When I went out to the practice range, past the putting green, past the 10th tee which abutted the stone wall in front of the Greywalls Hotel, I saw—finally!—Rusty and Peter.
“You guys are always practicing,” I said. “I have orders from the Goose that we must win this year.”
“Oh, the Goose,” replied Peter. “He would say that. After last year. You weren’t here, but we lost badly last year. I played terribly. Terribly. I was so embarrassed. But I love it here. Isn’t it glorious? Who cares how one plays?”
I didn’t say, “I was here last year, what’s wrong with you?” It was easier not to try to explain. Peter knew who I was. He’d forgotten about last year. Of course it bothered me. I felt rotten. Nothing seemed to work—with anyone. To have made such an effort, participated in everything, gone out of my way to be congenial, helped win one of the matches… but what good would it do to… it would call attention to my predicament. Which was what exactly? That the opinion I had about myself wasn’t shared by anyone else? In the midst of a social gathering in which there was a near obligation to include everyone, I was being left out for no discernible reason?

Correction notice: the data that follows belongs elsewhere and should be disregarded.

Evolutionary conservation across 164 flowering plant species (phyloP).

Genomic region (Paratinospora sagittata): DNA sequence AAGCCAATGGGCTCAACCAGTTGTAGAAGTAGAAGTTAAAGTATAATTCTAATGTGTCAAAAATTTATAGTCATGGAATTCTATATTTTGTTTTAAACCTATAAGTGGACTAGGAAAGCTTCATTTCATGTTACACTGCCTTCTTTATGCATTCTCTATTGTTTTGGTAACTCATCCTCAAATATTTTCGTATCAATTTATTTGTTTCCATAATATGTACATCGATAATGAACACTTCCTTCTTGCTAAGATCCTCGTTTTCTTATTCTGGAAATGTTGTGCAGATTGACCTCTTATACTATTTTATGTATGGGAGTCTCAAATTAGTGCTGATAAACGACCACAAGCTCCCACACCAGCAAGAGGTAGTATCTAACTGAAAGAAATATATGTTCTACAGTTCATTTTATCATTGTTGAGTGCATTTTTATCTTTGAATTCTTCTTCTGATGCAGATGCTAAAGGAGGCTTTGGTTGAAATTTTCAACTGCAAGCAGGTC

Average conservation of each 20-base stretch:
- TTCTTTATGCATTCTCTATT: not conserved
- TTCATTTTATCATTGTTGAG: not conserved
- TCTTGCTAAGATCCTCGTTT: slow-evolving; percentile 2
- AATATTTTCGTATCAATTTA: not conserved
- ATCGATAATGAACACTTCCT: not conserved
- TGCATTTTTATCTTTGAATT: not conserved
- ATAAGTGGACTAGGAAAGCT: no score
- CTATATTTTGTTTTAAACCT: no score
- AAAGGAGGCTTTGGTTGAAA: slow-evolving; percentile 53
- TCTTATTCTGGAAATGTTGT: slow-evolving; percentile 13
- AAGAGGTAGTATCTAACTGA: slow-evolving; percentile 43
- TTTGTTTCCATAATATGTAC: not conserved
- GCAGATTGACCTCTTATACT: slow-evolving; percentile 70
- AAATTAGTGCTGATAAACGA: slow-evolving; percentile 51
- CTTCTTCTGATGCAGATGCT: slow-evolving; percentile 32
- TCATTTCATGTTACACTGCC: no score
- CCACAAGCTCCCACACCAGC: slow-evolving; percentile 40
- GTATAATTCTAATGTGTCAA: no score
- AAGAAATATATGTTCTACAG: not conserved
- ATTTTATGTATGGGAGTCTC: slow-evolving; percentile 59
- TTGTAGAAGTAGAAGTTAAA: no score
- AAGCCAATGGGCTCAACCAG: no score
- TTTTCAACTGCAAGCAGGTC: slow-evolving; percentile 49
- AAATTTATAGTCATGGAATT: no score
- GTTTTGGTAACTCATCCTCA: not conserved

Peter introduced me to his good friend, Rusty, from The Country Club. I had met Rusty the year before. Not only had I met him, but we had become… well, I won’t go so far as to say ‘friends’ but certainly close acquaintances. We had spent time together, played once together, eaten together. It’s true that Rusty had acted a little slow to pick up on things, but it had never occurred to me he was having memory problems until Peter’s elaborate introduction, which must have been intended to avoid embarrassing Rusty.
They only had three for golf after lunch, their fourth had dropped out, they said, and I said I was free. Peter said: “That works out. You can be our fourth.” My feelings of elation at this news struck me as childish and pathetic.